HE—Goodbye.

X.

(Tuesday, February 5.)

SHE—Madison 7-9-3-1-y, please. Is Mr. Carroll Vincent up? At breakfast? Please tell him Miss Pratt wishes to speak to him. Oh, Carroll, I haven't slept a wink since you left me at the door! I'm so happy! I just lay awake thinking of last night, and then I thought I'd get up and 'phone you before you went downtown. I'm so happy!

HE—I'm glad you are, sweetheart. I'll try all my life to keep you so. I wish I could get closer to you than over this 'phone.

SHE—What would you do?

HE—I'd kiss you and whisper how I love you.

SHE—Don't, Carroll, don't! The telephone girl will hear you.

HE—What do I care? I feel like going around and shouting to all the world, "She loves me, she loves me, she loves me!" just to tell them how happy I am.

SHE—Oh, Carroll, don't do that!

HE—You don't suppose I'd do it, little darling, do you? No, this is our precious little secret. Just we two.

SHE—I don't deserve all this joy, Carroll. I don't feel I'm good enough for you—indeed, I don't.

HE—I thought you promised me in the carriage that you would never talk like that again.

SHE—I can't help it, Carroll. I feel so unworthy of you. I never felt like that before in my life. But when—when you put your arm around me—I just thought—well, I just thought how grand and noble you are and how trifling and insignificant I am.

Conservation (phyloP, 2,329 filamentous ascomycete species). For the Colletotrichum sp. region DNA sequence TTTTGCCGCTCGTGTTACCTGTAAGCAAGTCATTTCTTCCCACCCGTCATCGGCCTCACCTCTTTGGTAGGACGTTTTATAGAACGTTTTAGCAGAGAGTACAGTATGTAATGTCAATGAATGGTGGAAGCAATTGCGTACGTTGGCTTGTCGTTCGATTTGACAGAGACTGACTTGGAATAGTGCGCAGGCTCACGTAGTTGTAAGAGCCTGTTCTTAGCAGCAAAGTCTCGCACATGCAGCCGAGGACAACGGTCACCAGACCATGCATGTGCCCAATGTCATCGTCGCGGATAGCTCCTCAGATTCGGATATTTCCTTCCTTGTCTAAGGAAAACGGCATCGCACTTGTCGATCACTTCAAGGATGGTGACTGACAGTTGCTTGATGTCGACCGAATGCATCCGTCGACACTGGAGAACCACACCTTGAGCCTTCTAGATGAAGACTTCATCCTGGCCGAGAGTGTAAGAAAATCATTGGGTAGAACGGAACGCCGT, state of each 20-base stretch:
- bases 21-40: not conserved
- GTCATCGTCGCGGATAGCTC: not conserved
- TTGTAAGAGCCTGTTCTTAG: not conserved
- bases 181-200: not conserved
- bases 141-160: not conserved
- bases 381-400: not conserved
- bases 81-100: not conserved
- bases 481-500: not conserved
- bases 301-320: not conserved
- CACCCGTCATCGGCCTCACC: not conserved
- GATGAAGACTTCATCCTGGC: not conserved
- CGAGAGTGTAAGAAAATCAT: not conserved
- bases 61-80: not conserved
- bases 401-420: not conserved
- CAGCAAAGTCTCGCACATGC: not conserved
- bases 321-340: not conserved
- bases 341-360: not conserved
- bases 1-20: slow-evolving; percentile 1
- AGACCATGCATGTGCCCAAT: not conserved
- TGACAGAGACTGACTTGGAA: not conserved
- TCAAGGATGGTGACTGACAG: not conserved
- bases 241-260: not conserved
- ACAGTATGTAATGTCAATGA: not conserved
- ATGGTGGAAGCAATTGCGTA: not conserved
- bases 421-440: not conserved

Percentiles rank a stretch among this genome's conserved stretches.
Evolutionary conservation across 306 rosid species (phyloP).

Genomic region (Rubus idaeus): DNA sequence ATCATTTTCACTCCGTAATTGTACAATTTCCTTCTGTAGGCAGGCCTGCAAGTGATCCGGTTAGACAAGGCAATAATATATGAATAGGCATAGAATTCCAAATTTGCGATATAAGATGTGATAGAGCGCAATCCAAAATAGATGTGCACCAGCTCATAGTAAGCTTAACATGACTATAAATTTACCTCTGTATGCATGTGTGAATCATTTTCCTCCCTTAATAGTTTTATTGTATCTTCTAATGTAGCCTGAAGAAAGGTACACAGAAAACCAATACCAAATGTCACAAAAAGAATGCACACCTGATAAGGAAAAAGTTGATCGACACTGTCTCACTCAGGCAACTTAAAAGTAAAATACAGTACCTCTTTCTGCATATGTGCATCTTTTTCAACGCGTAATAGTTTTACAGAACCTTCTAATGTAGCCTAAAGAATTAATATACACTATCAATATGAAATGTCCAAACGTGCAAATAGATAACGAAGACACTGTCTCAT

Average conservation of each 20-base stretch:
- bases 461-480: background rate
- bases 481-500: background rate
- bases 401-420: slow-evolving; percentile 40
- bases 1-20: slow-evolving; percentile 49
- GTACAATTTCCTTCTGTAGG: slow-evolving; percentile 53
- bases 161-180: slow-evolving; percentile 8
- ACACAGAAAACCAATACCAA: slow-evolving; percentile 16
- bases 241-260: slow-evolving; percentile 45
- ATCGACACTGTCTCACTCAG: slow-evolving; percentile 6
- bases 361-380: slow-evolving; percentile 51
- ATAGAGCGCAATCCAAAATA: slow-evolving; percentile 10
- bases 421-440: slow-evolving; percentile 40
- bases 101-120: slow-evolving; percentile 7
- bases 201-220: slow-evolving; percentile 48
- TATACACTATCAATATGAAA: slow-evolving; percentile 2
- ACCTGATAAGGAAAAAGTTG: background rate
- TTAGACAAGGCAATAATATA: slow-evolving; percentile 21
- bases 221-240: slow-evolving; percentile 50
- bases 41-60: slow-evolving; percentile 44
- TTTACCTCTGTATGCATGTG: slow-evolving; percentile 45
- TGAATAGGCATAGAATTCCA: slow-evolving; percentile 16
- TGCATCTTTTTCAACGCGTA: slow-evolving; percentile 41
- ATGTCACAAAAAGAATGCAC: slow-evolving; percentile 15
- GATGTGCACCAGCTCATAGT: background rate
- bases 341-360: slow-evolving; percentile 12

HE—Don't, don't say that, little sweetheart.

SHE—I just can't help it. I'm so happy I want to cry.

HE—I understand, dear girl.

SHE—And when you asked me in the alcove if I—whether I would give myself to you for keeps—and you spoke so beautifully, Carroll!—indeed, I had trouble to keep back the tears. Love is a wonderful thing, isn't it?

HE—It is, dearest.

SHE—You are coming early tonight, aren't you?

HE—I will fly to you as soon as I can. I tell you what, can't you meet me downtown and have lunch with me?

SHE—Oh! may I? You know I'd just love to!

HE—Well, meet me at half-past 12. Usual corner, you know—Fidelity Building. Goodbye until then.

XI.

(Wednesday, April 10.)

SHE—Madison 7-9-3-1-y, please. Is that you, Carroll?

HE—Yes, it is I.

SHE—I think it perfectly hateful of you to send me that mean note, Carroll Vincent.

HE—Now, look here, girlie, don't you think you're to blame?

SHE—I? Why, the idea!

HE—Yes, you. I don't believe you care for me at all.

SHE—Why, Carroll Vincent, how can you say that?

HE—Now, say, Genevieve, don't take that tone with me. You know you had no business flirting with Jack Smallwood as you did last night at Lehmann's.

SHE—Flirting? Why, Mr. Vincent, how dare you?

HE—Yes, flirting. I said it. If you cared anything for me, you wouldn't treat me so contemptibly as you have been lately.

SHE—Contemptibly? What have I been doing, I'd like to know?